Getting Things Done

Getting E-mail “In” to Empty 

Most people use their e-mail “in” for staging still-undecided actionable things, reference, and even trash, a practice that rapidly numbs the mind: they know they’ve got to reassess everything every time they glance at the screen.

This doesn’t mean you’ve handled anything.

You haven’t really addressed anything until you get to Inbox Zero.   That means that you’ve deleted what you could, filed what you wanted to keep but don’t need to act on, done the less-than-two-minute responses, and moved into your reminder folders all the things you’re waiting for and all your actionable e-mails.

Now you can open the @ACTION file and review the e-mails that you’ve determined you need to spend time on.

Organizing Project Reminders

Creating and maintaining one list of all your projects (that is, again, every commitment or desired outcome that may require more than one action step to complete) can be a profound experience! 

The Projects list is not meant to hold plans or details about your projects themselves, nor should you try to keep it arranged by priority or size or urgency—it’s just a comprehensive index of your open loops. You actually won’t be working-off-of the Projects list during your moment-to-moment activities; for the most part, your calendar, action lists, and any unexpected tasks that come up will constitute your tactical and immediate focus.

Remember, you can’t do a project; you can only do the action steps it requires. 

The real value of the Projects list lies in the complete review it can provide (at least once a week), ensuring that you have action steps defined for all of your projects and that nothing is slipping through the cracks.

As I have indicated in other places, the Weekly Review is the critical success factor for marrying your larger commitments to your day-to-day activities.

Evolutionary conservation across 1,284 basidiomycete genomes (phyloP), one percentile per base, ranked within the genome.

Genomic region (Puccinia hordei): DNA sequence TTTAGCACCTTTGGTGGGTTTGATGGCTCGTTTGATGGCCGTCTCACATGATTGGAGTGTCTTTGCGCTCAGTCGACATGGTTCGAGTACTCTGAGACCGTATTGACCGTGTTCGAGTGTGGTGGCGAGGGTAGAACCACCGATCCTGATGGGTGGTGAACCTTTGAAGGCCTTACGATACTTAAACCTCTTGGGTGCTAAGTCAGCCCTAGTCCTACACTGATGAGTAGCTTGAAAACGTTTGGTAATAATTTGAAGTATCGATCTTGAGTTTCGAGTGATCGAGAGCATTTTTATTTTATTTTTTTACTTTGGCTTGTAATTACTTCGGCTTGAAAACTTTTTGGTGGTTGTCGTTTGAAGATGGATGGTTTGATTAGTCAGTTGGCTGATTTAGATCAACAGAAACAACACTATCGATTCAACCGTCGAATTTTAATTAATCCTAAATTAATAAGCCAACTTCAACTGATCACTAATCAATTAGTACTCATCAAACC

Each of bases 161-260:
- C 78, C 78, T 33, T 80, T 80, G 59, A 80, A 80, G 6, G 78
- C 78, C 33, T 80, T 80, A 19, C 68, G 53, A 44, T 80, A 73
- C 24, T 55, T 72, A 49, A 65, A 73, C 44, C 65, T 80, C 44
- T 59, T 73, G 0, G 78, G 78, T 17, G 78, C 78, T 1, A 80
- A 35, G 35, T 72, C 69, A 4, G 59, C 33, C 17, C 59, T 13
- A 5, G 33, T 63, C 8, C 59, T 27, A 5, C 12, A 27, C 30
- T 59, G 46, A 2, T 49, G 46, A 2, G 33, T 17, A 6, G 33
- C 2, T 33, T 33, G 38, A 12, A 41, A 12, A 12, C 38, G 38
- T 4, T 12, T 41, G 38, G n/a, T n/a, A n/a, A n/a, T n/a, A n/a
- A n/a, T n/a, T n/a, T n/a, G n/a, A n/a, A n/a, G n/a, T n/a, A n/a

And a complete Projects list remains the linchpin for that orientation.

Ensuring weekly that you’re OK about what you’re doing (or not doing) with a dog for your kids, along with what you’re doing (or not doing) about next year’s conference, is an essential practice. But that Projects list must already be there, in at least a somewhat recent form, before you have the capability to think about things from that perspective.

Current Activities:
  Often there are projects that need to be captured from a simple inventory of your calendar, your action lists, and your workspaces.

There are also very likely still unrecognized projects connected to the next actions on your lists. Many times people we work with have “Call Mario re: the fund-raising event” on their Calls list, but have not yet identified “Finalize the fund-raiser” as something that should be on their Projects list.

Current Problems, Issues, and Opportunities:  These fall into three categories:

  •  Problems
  • Process improvements
  • Creative and capacity-building opportunities

When is a problem a project? Always.

Finally, there might very well be things you’ve been telling yourself you’d like to learn or experience to expand your own development or creative expression. Would you like to learn Italian cooking or how to draw?

Have you been telling yourself it would be great to take an online course in digital photography or social media marketing?

It’s very possible that many of these kinds of “might like to” projects would live just fine on your Someday/Maybe list.